2 min Security

New Bluetooth relay attack leaves devices vulnerable

New Bluetooth relay attack leaves devices vulnerable

Security researchers from NCC Group discovered a relay attack method for accessing Bluetooth devices. Some car models are affected.

The newly discovered relay attack allows hackers to access Bluetooth devices such as cars with wireless locks. These locks are typically opened with mobile devices. Attackers don’t have to be anywhere close to the authentication device. Laptops, mobile phones, smart home locks and access controls for smart buildings are vulnerable as well.

BLE vulnerability

The relay attack on the authenticating Bluetooth device uses a vulnerability in the Bluetooth Low Energy (BLE) standard. Though the vulnerability has been known for some time, existing security mechanisms can be bypassed with the newly discovered method.

The so-called link layer relay attack defeats existing applications for BLE-based proximity authentication. The research shows that there are many vulnerable BLE proximity authentication functions used in critical applications like car locks.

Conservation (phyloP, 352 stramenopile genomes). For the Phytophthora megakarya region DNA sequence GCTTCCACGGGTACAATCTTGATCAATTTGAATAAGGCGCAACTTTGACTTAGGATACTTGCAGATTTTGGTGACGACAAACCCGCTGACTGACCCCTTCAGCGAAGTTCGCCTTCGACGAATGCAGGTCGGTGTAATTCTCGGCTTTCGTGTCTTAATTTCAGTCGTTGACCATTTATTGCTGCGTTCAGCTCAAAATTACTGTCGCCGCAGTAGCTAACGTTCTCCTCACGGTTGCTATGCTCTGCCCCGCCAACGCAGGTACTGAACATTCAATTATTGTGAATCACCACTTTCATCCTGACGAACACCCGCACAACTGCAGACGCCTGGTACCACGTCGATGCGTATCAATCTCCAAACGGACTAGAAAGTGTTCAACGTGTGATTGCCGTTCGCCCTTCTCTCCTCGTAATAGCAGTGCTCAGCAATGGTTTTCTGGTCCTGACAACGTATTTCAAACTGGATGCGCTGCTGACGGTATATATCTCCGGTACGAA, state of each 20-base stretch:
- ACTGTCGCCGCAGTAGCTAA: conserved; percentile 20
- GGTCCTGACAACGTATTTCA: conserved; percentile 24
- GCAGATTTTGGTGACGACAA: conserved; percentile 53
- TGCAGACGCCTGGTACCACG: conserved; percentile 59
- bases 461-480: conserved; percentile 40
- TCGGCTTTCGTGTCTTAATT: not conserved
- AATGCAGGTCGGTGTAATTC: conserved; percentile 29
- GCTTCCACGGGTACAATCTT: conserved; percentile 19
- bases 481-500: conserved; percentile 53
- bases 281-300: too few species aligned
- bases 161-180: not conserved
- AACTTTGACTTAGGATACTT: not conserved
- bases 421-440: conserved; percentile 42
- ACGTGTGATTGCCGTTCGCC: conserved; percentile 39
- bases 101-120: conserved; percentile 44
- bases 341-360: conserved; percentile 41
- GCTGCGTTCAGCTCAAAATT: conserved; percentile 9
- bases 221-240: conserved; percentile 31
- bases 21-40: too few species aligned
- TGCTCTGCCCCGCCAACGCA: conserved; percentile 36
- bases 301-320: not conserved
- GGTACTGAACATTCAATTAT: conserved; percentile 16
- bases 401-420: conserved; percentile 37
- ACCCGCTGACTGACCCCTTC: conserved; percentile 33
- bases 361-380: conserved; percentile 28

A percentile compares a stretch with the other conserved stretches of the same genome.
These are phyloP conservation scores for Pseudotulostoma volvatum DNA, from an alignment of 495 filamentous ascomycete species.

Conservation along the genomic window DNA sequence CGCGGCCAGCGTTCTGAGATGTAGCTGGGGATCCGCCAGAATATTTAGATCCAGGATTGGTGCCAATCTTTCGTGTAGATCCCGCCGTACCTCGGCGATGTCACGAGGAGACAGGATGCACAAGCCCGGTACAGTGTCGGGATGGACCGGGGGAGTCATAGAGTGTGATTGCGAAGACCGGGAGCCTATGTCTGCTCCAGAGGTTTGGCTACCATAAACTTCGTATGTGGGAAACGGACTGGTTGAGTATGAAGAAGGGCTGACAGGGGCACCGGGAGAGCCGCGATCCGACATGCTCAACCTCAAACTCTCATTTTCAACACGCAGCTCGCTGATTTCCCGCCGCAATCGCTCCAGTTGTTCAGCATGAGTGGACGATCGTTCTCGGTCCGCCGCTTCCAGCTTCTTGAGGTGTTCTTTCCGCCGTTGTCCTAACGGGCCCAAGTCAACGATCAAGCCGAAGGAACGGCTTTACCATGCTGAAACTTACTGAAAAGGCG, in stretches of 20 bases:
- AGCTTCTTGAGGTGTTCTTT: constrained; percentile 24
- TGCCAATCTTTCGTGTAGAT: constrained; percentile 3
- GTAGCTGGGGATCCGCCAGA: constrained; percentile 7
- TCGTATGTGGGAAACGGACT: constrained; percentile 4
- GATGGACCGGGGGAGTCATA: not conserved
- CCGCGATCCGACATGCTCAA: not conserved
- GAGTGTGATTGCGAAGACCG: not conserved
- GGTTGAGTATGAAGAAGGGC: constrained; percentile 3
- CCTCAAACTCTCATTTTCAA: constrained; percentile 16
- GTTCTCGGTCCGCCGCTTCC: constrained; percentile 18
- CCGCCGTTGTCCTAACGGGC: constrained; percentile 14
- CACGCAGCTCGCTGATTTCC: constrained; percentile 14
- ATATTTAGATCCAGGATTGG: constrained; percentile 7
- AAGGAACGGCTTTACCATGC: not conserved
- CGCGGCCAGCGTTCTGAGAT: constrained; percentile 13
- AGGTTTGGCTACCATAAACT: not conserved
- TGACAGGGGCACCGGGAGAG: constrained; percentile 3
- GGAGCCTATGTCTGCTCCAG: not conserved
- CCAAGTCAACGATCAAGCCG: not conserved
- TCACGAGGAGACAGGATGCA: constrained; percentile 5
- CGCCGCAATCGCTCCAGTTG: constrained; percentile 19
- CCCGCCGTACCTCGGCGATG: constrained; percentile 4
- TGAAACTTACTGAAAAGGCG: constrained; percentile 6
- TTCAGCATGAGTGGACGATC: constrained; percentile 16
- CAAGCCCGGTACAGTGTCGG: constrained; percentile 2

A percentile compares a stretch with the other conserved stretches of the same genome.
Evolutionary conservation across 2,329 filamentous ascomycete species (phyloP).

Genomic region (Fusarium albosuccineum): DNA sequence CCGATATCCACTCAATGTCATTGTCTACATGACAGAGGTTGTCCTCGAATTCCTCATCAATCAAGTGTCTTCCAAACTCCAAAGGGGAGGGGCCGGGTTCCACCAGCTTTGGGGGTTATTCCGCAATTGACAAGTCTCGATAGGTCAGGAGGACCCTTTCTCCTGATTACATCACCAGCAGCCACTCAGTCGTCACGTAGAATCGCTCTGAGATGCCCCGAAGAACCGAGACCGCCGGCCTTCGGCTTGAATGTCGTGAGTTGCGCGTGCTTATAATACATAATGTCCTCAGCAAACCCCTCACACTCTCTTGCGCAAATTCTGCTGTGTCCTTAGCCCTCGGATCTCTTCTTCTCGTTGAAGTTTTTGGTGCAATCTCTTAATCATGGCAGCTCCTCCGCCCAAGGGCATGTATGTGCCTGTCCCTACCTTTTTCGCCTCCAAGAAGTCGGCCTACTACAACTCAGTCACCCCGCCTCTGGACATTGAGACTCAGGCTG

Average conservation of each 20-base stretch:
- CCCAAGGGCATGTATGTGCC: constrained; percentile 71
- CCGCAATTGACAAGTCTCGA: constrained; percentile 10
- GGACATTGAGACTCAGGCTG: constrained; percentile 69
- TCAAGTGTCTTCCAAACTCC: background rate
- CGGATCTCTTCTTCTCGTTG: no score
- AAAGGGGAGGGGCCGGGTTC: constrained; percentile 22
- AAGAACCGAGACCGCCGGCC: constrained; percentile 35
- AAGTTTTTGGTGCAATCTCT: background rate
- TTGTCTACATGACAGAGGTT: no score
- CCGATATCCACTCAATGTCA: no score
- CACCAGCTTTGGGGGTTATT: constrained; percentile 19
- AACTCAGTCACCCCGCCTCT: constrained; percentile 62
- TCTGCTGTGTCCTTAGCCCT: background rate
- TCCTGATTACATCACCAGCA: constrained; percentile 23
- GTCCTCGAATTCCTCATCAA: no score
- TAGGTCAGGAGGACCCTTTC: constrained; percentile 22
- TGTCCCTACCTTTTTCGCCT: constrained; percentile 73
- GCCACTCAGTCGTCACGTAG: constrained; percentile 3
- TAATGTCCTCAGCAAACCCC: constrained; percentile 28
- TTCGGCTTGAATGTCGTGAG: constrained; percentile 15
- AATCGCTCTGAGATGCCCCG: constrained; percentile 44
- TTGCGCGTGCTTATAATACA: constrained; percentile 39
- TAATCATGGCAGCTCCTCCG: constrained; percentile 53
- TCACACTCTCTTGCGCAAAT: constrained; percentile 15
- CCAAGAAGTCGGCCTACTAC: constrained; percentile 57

The attack on the link layer focuses on the baseband, which is where device radio signals are sent and received. This is the bottom layer of Bluetooth’s stack, purposed for announcing, creating, maintaining and closing connections. Other BLE attacks focus on the Generic Attribute Profile (GATT) layer instead, which is much higher up in the Bluetooth software stack.


Bypassing encryption

By specifically attacking the link layer, measures preventing GATT relay attacks are circumvented. There’s also less latency for data transmission, as GATT relays must pass through certain layers higher up in the stack, which acts as a bandwidth bottleneck. Link layer relays are indistinguishable from legitimate signals and can therefore be hijacked more easily.

Resultingly, authentication signals can be intercepted from a large distance and easily forwarded to a device that can eventually open the Bluetooth lock. In a restaurant, the relay device could simply hang on a coat rack, capture the credentials of a Tesla owner entering the premise and send the credentials to an accomplice waiting in the car park. The attacker can unlock the Tesla without any problems.

Possible solutions

NCC Group’s researchers advised manufacturers on ways to solve the vulnerability. Turning off proximity key functionality after a certain period of time should do the trick. Two-factor authentication fixes the issue as well. Lastly, manufacturers could disallow passive decryption and block Bluetooth on devices when the technology is not needed.